Another important point is to provide learners with essential resources, such as materials, writings, equipment, and people. In other terms, the mediator’s responsibility is to present to students “every conceivable resource” that they might need (Knowles et al., 2015). Moreover, while responding to students’ requests, the facilitator has to take into account not only factual information but also their emotional attitudes, which helps to build trusting personal relationships. Concerning his own opinion, he is able to express his view only as one of the individuals, not as a leader. Throughout the lesson, the educator concentrates on students’ feelings and emotions in order to identify the lack of convenience, difficulties, and fears that might arise. Furthermore, understanding interpersonal attitudes among students is also of great importance as anger or rivalry can create obstacles for the learning process. It should be mentioned that the mediator might help to reach a constructive understanding of such feelings, but not to suppress them by authoritarian methods.
Developing the topic of the facilitator’s characteristics, he should be able to recognize his limits with regard to and to what extent he can provide students with freedom. It means that he exhibits trust to learners only when he feels this trust. The mediator should indicate the situations when his actions do not affect students positively. If his attitudes differ strongly from those of the students, he might deny their opinions’ value and their feelings, which may appear with regard to this denial. He can express some doubts not as objective facts but as his subjective point of view, which does not belittle the students’ merits. Thus, Roger’s concept of learning goes beyond traditional approaches and concentrates primarily on the trusting relationships between the learners and facilitator, putting the emphasis on the mediator’s responsibility.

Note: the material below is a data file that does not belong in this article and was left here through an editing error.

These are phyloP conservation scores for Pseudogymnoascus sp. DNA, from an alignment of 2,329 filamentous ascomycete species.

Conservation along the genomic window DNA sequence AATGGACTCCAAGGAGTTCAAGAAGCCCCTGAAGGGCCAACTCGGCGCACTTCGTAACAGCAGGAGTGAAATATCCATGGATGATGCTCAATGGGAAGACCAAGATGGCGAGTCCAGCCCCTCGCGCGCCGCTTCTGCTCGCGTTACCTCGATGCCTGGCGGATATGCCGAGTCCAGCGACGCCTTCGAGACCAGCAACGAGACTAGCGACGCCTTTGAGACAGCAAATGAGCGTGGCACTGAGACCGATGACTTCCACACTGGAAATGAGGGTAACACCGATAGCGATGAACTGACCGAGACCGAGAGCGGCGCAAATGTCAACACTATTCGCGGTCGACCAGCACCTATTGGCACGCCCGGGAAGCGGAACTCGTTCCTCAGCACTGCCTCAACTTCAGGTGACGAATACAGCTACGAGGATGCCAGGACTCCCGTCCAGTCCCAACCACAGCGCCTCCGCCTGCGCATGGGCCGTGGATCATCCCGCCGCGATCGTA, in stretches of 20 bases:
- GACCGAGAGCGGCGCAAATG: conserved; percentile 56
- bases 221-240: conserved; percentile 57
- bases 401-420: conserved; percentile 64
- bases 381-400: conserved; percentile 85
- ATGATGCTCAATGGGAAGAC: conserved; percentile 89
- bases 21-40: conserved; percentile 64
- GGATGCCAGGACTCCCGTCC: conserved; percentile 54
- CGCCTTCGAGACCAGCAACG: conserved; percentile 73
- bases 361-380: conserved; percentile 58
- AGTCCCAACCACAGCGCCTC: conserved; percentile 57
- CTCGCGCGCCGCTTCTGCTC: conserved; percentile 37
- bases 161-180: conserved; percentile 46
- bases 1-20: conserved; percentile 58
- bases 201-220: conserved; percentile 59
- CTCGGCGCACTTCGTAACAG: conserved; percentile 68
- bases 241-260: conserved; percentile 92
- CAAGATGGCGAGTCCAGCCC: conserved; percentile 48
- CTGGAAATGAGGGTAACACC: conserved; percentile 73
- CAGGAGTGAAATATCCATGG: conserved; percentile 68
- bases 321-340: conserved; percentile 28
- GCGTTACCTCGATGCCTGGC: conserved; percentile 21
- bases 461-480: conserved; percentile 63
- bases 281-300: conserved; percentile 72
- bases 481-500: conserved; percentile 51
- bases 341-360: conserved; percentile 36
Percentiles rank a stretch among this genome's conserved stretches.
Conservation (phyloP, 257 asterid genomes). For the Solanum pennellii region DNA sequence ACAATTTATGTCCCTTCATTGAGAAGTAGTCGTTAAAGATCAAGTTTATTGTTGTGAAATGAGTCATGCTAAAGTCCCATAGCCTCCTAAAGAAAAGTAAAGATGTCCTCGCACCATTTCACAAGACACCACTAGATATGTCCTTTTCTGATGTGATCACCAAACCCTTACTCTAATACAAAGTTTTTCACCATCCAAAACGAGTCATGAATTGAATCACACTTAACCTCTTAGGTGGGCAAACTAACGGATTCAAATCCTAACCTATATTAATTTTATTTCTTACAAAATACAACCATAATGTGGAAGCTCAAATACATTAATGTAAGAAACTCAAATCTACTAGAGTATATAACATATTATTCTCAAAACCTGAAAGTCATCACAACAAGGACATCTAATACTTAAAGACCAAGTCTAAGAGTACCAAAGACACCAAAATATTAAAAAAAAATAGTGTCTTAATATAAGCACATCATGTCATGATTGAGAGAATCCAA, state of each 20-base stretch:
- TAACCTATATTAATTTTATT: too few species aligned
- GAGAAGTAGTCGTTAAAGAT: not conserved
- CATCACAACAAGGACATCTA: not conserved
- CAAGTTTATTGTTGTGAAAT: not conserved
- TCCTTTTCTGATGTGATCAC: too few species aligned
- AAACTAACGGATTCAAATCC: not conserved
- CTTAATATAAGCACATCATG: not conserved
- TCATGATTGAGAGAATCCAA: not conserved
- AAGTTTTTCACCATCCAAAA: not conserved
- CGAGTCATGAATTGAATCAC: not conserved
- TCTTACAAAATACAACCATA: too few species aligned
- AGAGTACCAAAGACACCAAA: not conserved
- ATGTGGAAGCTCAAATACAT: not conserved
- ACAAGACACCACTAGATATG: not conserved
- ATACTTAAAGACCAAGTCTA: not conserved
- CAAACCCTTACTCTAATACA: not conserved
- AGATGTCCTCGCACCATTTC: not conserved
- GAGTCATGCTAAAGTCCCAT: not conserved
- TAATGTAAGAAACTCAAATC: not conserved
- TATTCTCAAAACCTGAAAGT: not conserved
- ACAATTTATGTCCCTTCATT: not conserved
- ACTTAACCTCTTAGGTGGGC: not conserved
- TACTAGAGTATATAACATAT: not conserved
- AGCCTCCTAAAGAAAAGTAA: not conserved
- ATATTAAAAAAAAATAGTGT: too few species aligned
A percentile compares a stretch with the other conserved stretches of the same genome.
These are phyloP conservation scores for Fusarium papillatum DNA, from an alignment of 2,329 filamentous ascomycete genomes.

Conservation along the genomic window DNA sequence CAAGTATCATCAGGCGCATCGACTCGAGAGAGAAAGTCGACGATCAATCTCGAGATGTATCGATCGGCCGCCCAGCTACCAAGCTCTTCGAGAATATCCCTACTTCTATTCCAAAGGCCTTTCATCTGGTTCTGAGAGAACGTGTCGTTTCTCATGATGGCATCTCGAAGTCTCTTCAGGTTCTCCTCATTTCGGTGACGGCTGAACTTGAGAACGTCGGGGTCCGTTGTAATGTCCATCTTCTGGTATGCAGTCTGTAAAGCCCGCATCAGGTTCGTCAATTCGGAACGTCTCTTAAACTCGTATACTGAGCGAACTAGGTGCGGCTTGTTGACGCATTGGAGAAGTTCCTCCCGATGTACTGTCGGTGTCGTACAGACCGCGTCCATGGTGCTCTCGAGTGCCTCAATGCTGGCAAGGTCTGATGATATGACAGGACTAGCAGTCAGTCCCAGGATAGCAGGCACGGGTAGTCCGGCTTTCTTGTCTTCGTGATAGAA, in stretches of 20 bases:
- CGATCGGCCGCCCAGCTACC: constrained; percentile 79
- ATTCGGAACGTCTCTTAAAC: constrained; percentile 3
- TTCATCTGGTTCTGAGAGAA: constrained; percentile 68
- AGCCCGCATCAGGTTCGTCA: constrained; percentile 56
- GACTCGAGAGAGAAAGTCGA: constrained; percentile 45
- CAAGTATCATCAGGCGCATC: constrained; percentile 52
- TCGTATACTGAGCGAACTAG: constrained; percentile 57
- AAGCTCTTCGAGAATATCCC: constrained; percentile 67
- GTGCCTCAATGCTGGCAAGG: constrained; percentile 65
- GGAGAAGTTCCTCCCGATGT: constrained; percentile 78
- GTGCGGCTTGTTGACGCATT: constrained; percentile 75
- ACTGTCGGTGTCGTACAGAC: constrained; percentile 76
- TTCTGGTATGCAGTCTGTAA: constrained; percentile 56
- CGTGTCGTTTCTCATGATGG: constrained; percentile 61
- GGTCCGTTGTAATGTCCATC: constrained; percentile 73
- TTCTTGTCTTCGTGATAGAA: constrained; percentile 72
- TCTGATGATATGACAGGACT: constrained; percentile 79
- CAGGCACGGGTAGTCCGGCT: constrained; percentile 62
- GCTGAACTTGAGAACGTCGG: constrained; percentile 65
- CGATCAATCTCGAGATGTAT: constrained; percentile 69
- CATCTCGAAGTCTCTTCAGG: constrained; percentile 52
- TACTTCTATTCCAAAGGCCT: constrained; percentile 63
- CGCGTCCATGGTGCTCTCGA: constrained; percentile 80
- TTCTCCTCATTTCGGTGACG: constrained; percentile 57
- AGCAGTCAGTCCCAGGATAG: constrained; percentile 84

To conclude, both above-mentioned approaches to adult learning pay attention to students’ engagement and self-regulated education. However, there are several significant differences with regard to these researchers’ approaches. Houle’s method puts the main emphasis on the process depending primarily on educational situations and outlines thoroughly concrete decision-making measures. Rogers’ theory, on the contrary, claims that circumstances change rapidly nowadays, and it is essential to develop facilitating learning with mediators creating a trusting atmosphere and encouraging students to adapt to more independent learning.
Houle, C. O. (1996). The design of education (2nd ed.). Jossey-Bass Publishers.
Knowles, M. S., Holton III, E. F. & Swanson, R. A. (2015). The adult learner: The definitive classic in adult education and human resource development (8th ed.). Routledge.
Rogers, C. R. (1969). Freedom to learn. Charles E. Merrill Publishing Company.